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If you have never had trench foot described to you, I will explain. Your feet swell to two to three times their normal size and go completely dead. You can stick a bayonet into them and not feel a thing. If you are lucky enough not to lose your feet and the swelling starts to go down, it is then that the most indescribable agony begins. I have heard men cry and scream with pain and many have had to have their feet and legs amputated. I was one of the lucky ones, but one more day in that trench and it may have been too late.” 

                                                                                                     British Soldier, Harry Roberts


John Linge was born in Berkhamstead, Hertfordshire in 1885.  He enlisted in Tonbridge on 30 August 1914 and his occupation was listed as that of Butcher.  His enlistment papers provide no details of his family or his address.  The CWGC site shows him as being the Foster Son of Mrs S Tye of 8 London Road, Riverhead.  The 1881 census does show a Sarah Tye (wife of George Tye) who had a daughter Rose and a son George.


He entered the 6th Battalion RWKR in September 1914 and was posted to France on 1st June 1915.  


On 1st January 1916 he was mentioned in despatches.


He was injured with a wound to his thigh in March 1916 and returned to England, entering the Royal Herbert Hospital on 23rd March 1916 and leaving there on 26th May 1916.


On 9th June 1916 there is a report in the local paper about him receiving £20 from Earl Amherst.  The presentation was made in the Square after a church parade - the £20 having been subscribed by local residents in recognition of him being awarded the Distinguished Conduct Medal.  It was collected by the Parish Council and presented in the form of Exchequer Bonds. A large number of residents assembled to witness the presentation.  It appears that he returned to duty in France on 20th July 1916.  On 26th August 1916 he made an informal military Will leaving everything to "Mrs S Tye of London Road, Riverhead, Kent."  At some stage prior to making his Will he transferred from the 6th Battalion to the 1st Battalion RWKR.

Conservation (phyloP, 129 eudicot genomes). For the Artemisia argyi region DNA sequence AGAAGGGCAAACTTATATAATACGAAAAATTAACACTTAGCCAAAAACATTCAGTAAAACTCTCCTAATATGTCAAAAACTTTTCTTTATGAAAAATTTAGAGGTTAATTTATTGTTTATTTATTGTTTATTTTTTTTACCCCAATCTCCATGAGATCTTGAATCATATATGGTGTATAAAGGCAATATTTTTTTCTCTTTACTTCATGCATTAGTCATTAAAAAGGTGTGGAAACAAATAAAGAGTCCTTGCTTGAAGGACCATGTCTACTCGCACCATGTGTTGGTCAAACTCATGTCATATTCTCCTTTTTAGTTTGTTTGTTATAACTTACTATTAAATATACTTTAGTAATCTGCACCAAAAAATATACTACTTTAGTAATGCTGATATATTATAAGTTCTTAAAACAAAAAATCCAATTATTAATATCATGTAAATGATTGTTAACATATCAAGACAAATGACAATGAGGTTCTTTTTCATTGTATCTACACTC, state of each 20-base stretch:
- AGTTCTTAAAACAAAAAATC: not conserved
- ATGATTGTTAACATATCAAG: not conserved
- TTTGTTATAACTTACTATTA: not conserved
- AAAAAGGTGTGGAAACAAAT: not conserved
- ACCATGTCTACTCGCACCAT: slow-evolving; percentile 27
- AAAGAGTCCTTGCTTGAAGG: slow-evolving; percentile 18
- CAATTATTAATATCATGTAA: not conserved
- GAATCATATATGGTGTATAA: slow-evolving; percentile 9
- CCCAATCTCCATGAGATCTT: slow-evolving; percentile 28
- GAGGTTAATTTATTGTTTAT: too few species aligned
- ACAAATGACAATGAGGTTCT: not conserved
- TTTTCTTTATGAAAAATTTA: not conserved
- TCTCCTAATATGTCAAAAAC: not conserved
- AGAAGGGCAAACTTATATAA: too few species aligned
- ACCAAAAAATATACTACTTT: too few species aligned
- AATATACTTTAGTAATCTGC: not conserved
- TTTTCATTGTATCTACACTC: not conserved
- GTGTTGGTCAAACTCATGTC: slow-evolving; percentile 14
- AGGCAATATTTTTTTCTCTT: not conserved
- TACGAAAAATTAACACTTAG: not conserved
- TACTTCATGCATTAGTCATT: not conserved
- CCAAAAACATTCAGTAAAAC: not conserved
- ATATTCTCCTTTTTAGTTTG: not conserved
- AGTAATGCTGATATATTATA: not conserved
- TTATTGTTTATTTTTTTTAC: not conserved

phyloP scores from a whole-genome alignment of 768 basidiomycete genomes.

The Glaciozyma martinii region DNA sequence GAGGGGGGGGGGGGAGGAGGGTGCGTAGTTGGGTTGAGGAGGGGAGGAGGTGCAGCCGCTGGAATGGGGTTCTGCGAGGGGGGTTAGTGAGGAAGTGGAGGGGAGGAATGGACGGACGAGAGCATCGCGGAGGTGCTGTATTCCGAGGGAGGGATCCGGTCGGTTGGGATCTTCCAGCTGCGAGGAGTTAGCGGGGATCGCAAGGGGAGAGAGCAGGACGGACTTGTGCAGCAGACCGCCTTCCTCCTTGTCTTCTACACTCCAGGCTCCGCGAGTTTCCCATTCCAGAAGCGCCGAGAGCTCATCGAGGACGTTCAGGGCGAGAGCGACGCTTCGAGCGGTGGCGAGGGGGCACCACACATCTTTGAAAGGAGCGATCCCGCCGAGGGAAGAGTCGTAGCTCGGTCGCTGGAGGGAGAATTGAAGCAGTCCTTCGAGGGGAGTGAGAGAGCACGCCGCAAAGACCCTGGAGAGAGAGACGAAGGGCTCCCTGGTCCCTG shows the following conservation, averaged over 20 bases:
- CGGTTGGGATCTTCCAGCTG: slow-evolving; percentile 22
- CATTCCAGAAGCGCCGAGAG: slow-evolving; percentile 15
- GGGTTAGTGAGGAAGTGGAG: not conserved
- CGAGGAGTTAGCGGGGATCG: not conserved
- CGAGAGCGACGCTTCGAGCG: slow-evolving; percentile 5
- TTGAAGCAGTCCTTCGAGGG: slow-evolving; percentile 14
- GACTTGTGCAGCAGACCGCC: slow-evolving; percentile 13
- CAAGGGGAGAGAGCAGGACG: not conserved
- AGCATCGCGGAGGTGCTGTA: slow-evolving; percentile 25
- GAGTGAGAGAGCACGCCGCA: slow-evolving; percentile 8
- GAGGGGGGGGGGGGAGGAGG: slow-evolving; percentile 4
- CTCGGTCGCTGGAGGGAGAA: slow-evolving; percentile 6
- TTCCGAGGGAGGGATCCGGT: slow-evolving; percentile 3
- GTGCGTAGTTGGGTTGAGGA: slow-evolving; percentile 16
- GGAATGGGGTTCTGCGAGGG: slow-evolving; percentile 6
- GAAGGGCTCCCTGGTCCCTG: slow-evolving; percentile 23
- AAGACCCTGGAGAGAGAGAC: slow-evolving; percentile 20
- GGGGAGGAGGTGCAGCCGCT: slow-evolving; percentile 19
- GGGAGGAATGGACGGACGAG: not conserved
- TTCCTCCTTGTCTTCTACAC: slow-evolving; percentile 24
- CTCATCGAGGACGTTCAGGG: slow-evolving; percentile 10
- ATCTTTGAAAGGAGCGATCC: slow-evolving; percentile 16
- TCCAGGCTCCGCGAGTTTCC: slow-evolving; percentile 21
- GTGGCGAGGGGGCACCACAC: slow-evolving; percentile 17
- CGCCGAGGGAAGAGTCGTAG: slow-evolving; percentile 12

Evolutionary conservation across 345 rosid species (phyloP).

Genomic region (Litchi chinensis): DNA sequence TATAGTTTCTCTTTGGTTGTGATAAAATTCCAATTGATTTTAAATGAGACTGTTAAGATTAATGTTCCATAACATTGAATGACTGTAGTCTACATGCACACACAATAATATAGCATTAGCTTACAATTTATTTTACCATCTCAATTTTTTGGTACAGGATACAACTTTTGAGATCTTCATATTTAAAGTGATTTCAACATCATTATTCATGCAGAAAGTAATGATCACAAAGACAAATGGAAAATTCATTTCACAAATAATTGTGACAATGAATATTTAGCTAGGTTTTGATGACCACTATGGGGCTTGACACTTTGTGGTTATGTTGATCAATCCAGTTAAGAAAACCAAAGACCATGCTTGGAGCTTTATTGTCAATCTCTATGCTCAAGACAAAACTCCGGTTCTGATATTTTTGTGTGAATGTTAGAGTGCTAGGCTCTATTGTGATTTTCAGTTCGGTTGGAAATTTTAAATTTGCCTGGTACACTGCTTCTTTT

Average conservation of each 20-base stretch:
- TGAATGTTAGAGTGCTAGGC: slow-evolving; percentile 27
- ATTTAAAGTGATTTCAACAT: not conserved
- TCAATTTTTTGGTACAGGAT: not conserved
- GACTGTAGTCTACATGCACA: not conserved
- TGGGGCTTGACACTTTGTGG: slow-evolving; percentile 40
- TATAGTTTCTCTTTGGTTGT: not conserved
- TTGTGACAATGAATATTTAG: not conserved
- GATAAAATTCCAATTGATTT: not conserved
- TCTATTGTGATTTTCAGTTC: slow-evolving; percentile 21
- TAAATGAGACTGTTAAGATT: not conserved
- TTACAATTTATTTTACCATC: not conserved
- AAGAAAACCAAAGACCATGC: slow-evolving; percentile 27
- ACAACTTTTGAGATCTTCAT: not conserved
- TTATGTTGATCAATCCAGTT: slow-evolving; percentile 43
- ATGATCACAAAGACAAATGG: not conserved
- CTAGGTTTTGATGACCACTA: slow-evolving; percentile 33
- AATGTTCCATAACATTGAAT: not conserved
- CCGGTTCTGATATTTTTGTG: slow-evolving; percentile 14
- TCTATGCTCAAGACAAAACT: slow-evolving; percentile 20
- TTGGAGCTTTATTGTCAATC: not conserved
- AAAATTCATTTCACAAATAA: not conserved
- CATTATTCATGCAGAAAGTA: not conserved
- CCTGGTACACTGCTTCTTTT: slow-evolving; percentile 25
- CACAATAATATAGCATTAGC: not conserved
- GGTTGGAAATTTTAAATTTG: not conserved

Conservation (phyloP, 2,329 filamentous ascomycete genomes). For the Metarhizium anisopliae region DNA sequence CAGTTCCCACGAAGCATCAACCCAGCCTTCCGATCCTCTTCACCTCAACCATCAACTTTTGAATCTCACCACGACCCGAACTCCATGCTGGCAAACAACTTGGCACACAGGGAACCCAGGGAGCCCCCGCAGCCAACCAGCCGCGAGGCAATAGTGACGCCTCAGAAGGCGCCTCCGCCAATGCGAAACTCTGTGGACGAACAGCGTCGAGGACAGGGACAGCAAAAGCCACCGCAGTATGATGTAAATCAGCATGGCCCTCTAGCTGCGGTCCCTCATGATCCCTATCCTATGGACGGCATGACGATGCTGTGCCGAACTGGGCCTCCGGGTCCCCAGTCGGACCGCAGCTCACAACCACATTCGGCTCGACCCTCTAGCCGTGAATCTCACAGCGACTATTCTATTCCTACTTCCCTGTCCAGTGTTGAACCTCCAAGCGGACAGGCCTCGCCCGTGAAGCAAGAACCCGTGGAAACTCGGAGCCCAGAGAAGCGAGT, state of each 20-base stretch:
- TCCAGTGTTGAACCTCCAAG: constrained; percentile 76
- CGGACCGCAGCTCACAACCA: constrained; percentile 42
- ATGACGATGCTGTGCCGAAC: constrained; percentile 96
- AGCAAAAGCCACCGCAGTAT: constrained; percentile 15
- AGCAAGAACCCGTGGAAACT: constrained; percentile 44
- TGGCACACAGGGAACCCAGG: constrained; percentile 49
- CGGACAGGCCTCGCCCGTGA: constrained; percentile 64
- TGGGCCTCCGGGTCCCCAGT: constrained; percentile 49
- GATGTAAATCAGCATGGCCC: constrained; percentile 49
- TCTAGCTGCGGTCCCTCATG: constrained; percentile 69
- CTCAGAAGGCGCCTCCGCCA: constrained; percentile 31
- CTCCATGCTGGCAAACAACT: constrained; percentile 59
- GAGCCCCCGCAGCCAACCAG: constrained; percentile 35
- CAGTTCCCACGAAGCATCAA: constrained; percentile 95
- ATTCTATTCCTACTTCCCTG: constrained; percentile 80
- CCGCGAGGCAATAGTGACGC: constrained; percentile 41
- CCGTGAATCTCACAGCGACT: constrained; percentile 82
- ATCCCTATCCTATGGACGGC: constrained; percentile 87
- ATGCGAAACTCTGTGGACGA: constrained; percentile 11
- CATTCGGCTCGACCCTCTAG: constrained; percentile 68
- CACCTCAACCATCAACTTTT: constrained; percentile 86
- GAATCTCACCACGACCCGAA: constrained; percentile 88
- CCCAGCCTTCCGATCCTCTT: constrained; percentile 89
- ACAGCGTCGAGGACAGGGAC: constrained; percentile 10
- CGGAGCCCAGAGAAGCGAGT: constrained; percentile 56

In the London Gazette dated 14th September 1916 it is recorded that:


                           "His Majesty the King is pleased to award the Military Medal to 518 Pte. J Linge R.W. Kent R."


The next information available is that concerning his death on 12th March 1917.  The Battalion diary for 12th March 1917 shows the Battalion stationed at Gorre in the Pas de Calais.  this was considered to be a relatively quiet sector at that time.  It reads:


                                               "A and B Corps each furnished a party of 1 officer and 50 men

                                                for work in the front line system.  Major Lynch [Whitby?] DSO

                                                and some [illegible] baggage proceeded to Auchel to which place

                                                the Battalion was shortly to move.

                                                Casualties 1 man killed (sniped when with a working party)."


Whether that single casualty was John Linge is not known for certain but the CWGC site lists just one death on 12th March 1917 for his battalion and that is the death of John Linge.  So it is possible if not likely that he is the casualty referred to.  Subsequent correspondence regarding the return of effects was conducted between the War Office and Mrs Sarah Tye, Foster Mother to John Linge of 8 Church Row, Riverhead.



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